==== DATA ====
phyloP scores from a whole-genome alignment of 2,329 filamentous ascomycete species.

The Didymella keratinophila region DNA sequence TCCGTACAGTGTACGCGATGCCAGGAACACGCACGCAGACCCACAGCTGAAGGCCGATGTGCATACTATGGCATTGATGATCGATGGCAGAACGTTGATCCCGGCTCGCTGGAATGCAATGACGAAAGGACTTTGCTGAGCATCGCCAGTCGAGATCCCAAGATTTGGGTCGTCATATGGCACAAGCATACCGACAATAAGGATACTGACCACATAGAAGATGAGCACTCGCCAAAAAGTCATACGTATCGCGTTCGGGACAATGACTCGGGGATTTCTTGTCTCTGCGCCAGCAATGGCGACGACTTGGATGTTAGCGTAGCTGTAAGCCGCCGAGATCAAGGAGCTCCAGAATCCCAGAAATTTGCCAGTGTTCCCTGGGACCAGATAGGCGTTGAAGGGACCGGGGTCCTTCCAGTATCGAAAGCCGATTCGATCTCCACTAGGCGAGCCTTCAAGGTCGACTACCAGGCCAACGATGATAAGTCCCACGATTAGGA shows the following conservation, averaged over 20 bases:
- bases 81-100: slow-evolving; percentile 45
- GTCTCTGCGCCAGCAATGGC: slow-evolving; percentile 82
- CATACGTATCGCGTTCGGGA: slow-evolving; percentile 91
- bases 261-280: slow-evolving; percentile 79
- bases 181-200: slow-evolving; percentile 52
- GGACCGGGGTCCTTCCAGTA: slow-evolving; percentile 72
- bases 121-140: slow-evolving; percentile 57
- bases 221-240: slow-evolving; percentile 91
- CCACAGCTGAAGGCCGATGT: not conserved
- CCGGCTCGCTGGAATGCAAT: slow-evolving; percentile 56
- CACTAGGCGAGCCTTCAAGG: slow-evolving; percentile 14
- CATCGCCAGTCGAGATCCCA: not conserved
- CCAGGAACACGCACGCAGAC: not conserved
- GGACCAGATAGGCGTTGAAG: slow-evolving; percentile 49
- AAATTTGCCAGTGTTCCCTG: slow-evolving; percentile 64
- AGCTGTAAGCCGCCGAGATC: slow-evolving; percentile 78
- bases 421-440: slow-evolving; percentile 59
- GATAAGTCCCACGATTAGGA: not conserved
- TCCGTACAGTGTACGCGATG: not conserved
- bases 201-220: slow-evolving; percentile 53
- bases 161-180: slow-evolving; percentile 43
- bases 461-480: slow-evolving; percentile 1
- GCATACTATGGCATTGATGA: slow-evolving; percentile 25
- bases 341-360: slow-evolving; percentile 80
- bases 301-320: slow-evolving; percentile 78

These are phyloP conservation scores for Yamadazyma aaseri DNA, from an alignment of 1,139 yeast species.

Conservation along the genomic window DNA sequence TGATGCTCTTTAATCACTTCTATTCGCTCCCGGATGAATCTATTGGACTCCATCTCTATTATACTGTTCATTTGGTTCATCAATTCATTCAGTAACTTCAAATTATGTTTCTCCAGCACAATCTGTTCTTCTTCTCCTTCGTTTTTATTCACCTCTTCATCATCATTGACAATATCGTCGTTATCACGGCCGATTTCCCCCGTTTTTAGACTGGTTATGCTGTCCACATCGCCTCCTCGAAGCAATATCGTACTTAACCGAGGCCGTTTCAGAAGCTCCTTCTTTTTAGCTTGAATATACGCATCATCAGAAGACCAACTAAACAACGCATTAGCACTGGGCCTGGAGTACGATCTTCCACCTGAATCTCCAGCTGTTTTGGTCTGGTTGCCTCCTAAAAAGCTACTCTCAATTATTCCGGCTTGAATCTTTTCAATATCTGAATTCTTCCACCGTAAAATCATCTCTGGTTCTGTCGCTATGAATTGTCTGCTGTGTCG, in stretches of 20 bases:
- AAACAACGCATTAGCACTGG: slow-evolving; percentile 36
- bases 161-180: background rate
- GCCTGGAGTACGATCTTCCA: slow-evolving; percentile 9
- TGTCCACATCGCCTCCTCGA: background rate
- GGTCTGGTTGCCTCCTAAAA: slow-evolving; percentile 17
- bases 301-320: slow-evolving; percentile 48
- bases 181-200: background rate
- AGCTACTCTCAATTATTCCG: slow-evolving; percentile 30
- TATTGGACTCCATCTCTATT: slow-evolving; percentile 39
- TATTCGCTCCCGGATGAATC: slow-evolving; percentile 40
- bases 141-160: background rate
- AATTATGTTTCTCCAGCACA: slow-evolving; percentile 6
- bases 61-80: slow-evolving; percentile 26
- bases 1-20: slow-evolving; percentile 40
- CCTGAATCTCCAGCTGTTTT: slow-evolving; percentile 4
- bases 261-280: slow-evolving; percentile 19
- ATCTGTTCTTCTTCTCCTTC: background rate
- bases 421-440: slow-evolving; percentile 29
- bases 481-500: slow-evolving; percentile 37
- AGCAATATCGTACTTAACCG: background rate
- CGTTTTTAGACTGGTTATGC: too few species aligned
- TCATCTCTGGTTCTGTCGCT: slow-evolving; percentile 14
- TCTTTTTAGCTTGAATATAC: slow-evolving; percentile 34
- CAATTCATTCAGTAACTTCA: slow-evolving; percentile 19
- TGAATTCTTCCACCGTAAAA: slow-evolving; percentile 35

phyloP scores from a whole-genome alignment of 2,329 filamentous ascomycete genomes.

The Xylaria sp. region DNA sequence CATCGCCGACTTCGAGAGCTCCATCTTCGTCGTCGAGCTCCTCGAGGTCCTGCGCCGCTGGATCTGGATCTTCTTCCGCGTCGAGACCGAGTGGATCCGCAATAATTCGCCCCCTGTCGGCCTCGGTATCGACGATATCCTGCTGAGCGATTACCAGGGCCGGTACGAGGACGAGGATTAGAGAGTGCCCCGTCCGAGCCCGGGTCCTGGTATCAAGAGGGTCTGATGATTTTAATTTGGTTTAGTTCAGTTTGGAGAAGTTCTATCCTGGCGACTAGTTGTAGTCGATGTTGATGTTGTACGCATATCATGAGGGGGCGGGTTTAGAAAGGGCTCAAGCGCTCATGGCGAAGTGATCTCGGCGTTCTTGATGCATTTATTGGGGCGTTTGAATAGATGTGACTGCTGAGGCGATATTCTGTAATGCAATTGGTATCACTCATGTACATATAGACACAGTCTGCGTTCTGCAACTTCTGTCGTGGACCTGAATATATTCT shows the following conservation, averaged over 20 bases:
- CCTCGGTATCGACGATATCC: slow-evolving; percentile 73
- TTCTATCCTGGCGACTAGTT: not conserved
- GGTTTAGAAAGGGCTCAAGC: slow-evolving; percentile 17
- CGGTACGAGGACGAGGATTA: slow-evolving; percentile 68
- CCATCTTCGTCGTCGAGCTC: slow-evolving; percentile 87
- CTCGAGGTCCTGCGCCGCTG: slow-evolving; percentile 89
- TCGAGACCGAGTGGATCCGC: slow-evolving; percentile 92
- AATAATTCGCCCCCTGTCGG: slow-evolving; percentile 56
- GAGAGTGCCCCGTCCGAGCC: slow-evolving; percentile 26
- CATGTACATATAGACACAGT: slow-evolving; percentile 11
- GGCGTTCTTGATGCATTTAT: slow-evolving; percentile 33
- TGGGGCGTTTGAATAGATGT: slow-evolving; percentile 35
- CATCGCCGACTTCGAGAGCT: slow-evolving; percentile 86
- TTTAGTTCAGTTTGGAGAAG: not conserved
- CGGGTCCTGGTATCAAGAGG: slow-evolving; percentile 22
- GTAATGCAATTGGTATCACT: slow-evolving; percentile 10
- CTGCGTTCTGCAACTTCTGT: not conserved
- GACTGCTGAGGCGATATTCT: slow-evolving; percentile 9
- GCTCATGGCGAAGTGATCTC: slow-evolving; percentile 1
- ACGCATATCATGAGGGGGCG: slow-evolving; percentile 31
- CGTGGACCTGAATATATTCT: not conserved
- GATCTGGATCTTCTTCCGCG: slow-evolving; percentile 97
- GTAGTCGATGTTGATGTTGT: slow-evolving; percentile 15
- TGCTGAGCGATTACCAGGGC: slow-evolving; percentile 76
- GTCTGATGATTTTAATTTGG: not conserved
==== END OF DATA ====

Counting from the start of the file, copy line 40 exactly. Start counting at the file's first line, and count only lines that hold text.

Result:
- bases 141-160: background rate